Big Oil has been the go-to boogeyman for President Biden and Democrats over alleged “price gouging,” with “Putin’s price hike” a close runner-up.
But profits made by the oil industry — while at record levels — ebb and flow with global energy markets, not because the firms are manipulating costs, according to market analysts.
“It’s just political posturing and pandering,” Ed Hirs, an energy economics professor at the University of Houston, said of the president’s anti-corporate rhetoric. “If the focus is just making profits, when is [Mr. Biden] going to turn his guns on Apple?”
Apple made more than $25 billion in the first quarter of this year and nearly $95 billion in 2021, staggering numbers that are far higher than that of any energy corporation.
Recent high earnings of top oil companies allowed the industry to recoup its record losses during the pandemic and returned billions of dollars to shareholders.
Profits from 2017 through March 2022 for ExxonMobil, which Mr. Biden has most frequently targeted, total nearly $61 billion. The Texas-based corporation’s profits were $5.5 billion in the first quarter this year, roughly double from the same time last year but down about 38% from the final quarter of 2021. The company made more than $23 billion in profits for 2021 after taking a loss of $22.4 billion in 2020.
“Exxon made more money than God this year,” Mr. Biden said in June before incorrectly suggesting that it was not paying taxes.
Other leading oil companies, including ConocoPhillips, Shell, Chevron and the British oil company BP, also recovered from huge losses during the pandemic to see their profit margins significantly widen.
Mr. Biden and his Democratic allies on Capitol Hill have repeatedly demanded that the profit-driven companies invoke their inner “patriotism” to slash earnings and reduce prices, a notion that industry analysts have scoffed at.
The American Petroleum Institute, the nation’s largest lobby for the oil industry, characterized profit-slashing proposals pushed by Democrats as “a really insane policy for policymakers to take at a time of energy scarcity.”
Congressional Democrats have gone a step further than Mr. Biden by advocating for a windfall profits tax on Big Oil, an idea the industry has argued would do anything but deflate high gas prices by disincentivizing new production and run counterintuitive to the transition to clean industry.
“All of these propositions would cut off the kind of energy we need in the U.S. — not advance it,” API President and CEO Mike Sommers recently told reporters. “Some of the biggest investors in terms of renewable and alternative energy are the oil and gas industry.”
Oil companies are admittedly enjoying their profits and returning large chunks to investors. However, they contend that they lack control over what drivers pay at the pump.
The blame game swirling in Washington over who is responsible for soaring prices at the pump is fierce. In reality, the factors that have contributed to nearly $5 per gallon of gasoline are far more complex than the blanket accusations levied by elected officials on both sides of the aisle.
Production plummeted during the pandemic, and demand has returned at a far greater pace than supply. That factor, paired with much of the world ditching Russian energy in response to Moscow’s invasion of Ukraine, has placed an outsized strain on consumer demand and caused oil markets to hold anywhere from $100-$120 per barrel.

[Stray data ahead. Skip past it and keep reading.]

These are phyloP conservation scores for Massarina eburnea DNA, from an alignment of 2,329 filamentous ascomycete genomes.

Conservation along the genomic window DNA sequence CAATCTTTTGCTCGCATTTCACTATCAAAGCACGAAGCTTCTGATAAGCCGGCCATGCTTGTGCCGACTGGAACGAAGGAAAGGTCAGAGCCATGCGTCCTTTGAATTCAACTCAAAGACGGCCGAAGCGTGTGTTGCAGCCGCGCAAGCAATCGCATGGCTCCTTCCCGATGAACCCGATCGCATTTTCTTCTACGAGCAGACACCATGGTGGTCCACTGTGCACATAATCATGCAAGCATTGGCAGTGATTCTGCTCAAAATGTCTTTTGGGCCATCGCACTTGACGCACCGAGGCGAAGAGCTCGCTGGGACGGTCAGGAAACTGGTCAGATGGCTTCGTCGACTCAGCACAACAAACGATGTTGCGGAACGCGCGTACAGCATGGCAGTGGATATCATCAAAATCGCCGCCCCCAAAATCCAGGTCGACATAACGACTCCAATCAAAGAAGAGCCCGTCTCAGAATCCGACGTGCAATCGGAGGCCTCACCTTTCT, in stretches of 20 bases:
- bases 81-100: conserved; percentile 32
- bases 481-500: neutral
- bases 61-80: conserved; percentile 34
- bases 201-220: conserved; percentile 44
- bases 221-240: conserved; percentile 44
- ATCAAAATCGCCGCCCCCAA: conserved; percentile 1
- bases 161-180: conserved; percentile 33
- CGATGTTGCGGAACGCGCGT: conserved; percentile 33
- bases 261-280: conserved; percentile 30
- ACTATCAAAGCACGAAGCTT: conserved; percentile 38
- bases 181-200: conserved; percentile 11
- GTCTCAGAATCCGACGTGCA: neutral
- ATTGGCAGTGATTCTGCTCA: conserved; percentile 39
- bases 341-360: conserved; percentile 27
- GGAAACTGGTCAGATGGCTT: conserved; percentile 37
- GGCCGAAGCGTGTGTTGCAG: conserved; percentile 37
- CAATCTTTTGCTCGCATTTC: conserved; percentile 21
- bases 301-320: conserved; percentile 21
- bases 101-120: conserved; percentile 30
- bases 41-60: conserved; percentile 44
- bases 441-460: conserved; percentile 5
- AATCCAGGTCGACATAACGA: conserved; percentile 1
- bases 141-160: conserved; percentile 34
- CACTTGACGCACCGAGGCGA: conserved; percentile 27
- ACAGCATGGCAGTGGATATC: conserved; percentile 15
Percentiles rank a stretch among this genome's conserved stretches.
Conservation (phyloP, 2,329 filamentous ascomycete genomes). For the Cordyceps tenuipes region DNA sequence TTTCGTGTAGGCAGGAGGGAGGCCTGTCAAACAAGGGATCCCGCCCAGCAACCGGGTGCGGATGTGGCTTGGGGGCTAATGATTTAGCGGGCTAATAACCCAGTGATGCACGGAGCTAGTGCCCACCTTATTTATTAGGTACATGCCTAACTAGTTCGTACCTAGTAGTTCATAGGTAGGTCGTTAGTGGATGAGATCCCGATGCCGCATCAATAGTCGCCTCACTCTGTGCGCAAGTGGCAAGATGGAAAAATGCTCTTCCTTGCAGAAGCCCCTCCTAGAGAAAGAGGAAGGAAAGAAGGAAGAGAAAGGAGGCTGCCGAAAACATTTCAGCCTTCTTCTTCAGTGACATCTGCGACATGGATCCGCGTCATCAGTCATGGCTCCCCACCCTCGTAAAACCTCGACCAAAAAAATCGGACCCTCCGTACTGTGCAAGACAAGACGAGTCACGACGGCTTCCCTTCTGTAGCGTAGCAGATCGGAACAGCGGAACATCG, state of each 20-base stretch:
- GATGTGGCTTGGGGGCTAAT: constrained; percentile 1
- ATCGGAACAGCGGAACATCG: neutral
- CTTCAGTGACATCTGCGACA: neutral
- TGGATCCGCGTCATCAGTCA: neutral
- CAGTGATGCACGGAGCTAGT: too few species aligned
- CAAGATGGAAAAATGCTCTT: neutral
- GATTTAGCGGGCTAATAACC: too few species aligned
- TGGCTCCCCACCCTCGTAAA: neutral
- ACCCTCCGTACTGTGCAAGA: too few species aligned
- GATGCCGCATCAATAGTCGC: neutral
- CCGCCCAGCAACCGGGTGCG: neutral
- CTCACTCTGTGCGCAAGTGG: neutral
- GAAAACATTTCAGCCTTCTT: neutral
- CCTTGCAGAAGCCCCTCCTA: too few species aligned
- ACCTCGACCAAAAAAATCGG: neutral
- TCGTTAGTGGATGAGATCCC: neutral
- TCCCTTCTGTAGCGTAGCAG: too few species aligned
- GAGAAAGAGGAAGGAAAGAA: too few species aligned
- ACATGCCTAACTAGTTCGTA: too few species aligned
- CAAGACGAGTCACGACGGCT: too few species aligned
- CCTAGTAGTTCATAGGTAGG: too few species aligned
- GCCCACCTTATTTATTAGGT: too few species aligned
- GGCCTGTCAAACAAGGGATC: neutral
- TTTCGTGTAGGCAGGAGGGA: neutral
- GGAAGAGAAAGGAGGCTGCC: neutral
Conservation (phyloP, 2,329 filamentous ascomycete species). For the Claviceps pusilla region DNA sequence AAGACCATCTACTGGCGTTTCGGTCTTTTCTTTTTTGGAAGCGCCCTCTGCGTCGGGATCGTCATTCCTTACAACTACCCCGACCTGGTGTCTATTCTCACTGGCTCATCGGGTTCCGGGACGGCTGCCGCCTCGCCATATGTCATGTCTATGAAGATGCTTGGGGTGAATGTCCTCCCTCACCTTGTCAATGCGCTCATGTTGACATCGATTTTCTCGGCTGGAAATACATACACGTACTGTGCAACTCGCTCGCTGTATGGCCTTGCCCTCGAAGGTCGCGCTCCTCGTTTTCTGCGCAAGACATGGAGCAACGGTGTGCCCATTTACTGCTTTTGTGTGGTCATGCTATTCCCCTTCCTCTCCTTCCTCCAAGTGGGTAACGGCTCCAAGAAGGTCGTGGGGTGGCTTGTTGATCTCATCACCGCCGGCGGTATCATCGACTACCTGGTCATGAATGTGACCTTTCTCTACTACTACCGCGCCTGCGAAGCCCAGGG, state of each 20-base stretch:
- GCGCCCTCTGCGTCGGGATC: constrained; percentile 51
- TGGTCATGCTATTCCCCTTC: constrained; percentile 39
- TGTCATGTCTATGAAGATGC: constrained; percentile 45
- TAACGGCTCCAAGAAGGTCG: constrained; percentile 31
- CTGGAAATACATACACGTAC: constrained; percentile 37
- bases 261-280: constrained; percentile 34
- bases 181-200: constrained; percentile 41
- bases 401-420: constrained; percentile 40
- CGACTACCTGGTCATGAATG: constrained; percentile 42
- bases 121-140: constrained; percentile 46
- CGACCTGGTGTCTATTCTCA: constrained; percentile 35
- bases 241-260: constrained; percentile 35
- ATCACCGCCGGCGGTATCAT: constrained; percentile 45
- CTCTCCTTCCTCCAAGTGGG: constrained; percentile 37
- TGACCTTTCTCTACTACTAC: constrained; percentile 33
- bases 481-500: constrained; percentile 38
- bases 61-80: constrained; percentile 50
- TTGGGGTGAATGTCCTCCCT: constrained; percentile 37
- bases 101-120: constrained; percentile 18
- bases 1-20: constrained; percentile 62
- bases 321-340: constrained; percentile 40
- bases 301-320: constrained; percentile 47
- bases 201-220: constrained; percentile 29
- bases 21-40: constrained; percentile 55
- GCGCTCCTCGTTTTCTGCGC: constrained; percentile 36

On top of that, U.S. refining capacity has shrunk and has not returned to pre-pandemic levels. It’s currently near max capacity and is at 94%, according to the U.S. Energy Information Administration.
Oil refineries, which are expensive long-term investments, typically post modest profit margins of 1.5%, according to Mr. Hirs. That means oil companies have instead chosen to expand existing refineries in recent decades rather than build new ones, the last of which came online in Louisiana more than four decades ago in 1977.
Because of this, it means $5 gas prices are as if oil were nearly $200 per barrel, energy analyst Dan Dicker said.
On the other side of the political aisle, Republicans have grasped onto the notion that Mr. Biden‘s climate change initiatives have hamstrung the ability to “unleash American energy,” such as rolling back new drilling on federal lands, canceling the Keystone XL pipeline and pushing for more clean energy.
But oil executives and industry groups note that high prices are primarily thanks to the pandemic and Russia. Anti-fossil fuel rhetoric from the Biden administration hurts long-term investment and certainly does not help, they say, but they have shied away from pinning the crux of the blame on the president.
Roughly 66% of the 128 oil and natural gas executives surveyed by the Dallas Federal Reserve in June said the primary reasons driving uncertainty in their companies’ outlooks were either oil price volatility or issues related to labor, inflation and/or supply chains. Roughly 26% said the leading driver was government regulation.
Still, the oil industry has been crystal clear that it wants Mr. Biden to cool his rhetoric, and it has advocated for policy reforms like cutting red tape that they say hinders new energy projects of all forms.
“Your administration has largely sought to criticize, and at times vilify, our industry,” Chevron Chairman and CEO Mike Wirth wrote in a recent letter to Mr. Biden. “These actions are not beneficial to meeting the challenges we face and are not what the American people deserve.”